As I got closer I recognized one of the plaques that are in front of all the buildings designed by Palladio. #7 on the Itinerario Palladiano was the Loggia del Capitaniato. The suitably grand residence of Venice’s envoys.
We look at old buildings like this and consider them masterpieces. Complete and perfect creations. And then we find out that, in one way or another, things aren’t exactly hunky dory. The Eiffel Tower for example. The Parisians of the era howled and wanted it torn down as soon as the World’s Fair it was built for ended. I’m not a fan of ‘The Crystal’ as Libeskind’s addition to the ROM (Royal Ontario Museum) in Toronto is called. Apart from serious problems with condensation caused by all the glass, I don’t think it ‘goes’ with the style of the building it was attached to. As for the Palazzo del Capitaniato, although there doesn’t seem to be anything amiss aesthetically or structurally, it is unfinished. There were supposed to be five, possibly seven arches across the front.
I was so focused on the ornamentation on the upper level I hadn’t noticed what was going on below.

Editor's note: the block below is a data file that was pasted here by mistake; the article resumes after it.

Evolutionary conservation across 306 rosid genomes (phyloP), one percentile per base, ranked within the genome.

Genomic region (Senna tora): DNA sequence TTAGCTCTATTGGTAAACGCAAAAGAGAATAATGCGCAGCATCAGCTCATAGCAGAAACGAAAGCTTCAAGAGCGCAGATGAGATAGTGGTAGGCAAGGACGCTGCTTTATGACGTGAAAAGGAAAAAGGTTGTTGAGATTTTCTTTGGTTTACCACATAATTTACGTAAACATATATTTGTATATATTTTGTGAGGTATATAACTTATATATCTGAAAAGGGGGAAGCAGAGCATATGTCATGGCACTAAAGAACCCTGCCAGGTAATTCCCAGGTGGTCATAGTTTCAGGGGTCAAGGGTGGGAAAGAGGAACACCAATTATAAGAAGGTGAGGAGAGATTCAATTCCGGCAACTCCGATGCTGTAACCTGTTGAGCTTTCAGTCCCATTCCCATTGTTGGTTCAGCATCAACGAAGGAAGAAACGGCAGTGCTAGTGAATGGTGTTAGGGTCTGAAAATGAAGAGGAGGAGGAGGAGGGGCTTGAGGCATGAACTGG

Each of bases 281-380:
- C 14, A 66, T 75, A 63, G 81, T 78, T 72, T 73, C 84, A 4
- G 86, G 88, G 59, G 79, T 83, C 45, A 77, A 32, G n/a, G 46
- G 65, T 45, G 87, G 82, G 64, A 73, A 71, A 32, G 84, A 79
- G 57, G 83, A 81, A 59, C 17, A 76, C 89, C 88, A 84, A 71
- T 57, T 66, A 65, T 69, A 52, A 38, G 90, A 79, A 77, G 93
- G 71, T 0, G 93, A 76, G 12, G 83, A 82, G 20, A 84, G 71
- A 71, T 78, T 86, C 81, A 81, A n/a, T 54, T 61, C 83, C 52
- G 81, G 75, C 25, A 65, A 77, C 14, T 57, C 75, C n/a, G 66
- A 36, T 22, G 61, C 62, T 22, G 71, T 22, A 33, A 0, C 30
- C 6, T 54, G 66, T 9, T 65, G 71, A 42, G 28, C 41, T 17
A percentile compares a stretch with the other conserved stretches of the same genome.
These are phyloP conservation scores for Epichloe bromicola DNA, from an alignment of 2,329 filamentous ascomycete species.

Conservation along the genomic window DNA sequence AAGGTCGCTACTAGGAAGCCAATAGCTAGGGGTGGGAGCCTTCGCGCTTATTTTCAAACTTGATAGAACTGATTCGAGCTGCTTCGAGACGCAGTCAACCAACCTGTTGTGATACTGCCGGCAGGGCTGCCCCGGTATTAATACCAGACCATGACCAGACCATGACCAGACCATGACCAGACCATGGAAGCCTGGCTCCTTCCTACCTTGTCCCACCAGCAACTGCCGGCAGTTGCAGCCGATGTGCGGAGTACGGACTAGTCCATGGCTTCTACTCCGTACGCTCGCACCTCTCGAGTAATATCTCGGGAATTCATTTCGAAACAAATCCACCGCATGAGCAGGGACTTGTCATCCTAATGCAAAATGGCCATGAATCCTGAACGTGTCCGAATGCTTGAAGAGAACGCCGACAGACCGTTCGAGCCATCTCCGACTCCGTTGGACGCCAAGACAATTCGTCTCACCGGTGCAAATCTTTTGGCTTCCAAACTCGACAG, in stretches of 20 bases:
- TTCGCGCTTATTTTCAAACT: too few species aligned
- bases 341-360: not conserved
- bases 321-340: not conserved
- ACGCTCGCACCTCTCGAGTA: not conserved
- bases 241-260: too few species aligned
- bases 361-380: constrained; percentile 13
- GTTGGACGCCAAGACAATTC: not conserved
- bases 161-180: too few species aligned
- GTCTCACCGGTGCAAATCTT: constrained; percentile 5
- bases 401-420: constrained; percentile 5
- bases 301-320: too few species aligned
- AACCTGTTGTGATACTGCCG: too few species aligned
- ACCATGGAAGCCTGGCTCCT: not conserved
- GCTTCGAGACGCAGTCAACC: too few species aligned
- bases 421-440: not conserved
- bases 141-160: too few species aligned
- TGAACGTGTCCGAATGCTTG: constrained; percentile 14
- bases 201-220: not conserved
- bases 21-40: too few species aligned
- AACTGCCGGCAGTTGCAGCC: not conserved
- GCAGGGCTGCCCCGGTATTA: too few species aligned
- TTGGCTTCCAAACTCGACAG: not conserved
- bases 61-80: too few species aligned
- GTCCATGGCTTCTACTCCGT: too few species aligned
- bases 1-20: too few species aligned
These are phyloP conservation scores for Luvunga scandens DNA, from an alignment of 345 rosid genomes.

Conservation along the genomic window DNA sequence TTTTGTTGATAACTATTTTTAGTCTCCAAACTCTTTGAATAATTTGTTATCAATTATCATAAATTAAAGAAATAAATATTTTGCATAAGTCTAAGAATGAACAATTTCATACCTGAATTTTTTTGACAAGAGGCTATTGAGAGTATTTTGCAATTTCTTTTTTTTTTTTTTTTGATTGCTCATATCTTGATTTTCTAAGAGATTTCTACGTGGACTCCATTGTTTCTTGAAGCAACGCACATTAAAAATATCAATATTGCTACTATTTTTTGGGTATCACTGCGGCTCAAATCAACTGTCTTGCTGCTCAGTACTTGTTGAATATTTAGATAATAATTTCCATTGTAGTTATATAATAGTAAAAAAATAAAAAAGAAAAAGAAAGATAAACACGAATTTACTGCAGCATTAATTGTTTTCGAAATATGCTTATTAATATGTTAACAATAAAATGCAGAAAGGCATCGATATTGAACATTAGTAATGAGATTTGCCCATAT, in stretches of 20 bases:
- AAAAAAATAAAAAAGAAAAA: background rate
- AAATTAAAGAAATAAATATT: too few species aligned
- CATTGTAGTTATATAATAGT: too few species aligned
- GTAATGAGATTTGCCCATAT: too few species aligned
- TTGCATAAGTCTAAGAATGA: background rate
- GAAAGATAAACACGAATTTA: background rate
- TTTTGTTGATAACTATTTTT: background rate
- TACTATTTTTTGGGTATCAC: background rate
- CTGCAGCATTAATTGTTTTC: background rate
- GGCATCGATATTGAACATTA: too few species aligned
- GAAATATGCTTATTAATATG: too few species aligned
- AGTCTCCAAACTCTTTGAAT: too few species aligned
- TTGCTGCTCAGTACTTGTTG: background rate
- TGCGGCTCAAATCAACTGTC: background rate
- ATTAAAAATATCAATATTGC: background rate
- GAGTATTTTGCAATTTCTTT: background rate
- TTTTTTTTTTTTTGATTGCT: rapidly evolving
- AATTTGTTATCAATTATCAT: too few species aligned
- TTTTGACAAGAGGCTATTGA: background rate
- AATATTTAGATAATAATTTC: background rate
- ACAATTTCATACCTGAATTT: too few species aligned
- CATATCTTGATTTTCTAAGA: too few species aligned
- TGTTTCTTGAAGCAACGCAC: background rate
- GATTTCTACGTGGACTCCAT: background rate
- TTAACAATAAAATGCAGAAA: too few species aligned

It was hard to appreciate the finer points of Palladio’s design with all the ground level action so I headed over to the Basilica Palladiana on the other side of the piazza. Fiorelisa had already given me the heads-up about it not being a Basilica. Id est (I looked that up by the way – had always wondered what i.e. stood for. Two years of Latin and if it ever came up, it sure didn’t stick. It turns out a lot of people get i.e. mixed up with e.g., so I also learned what those two letters stand for – exempli gratia. Free example. Much more gratifying than ‘that is’.) In any event, the Basilica Palladiana is not a church building. It was built in the 15th century to house the local government and, until Palladio came along and renamed it, was called the Palazzo della Ragione. The Palace of Reason. (There’s an idea. Start one of those online petitions to change the name of City Hall. Who knows? It might help.) In any event, at the end of the century there seems to have been a lapse in reason and it was decided that the red and yellow marble façade needed a bit more pizzazz. A two-storey loggia was built around the entire building. Whether the addition was considered a success or not is unknown because it collapsed two years after the opening ceremonies. Over the next 40 years the Town Council held competitions and consulted the best architects of the time, including Sansovino, Protomaestro of San Marco, which would turn out to be a happy coincidence for Palladio. Sansovino, like Palladio who would one day succeed him, was keen on the architecture of ancient Rome, and as one of the most powerful architects of Venice, with years of experience designing sculptures and buildings in Florence and Rome behind him, had won over the ostentation-loving Venetians to the relative restraint of the Ancients. So when Trissino, Palladio’s powerful Vicentino mentor, (more on him in the upcoming post) proposed Palladio as designer for the new loggias, he was speaking to the converted.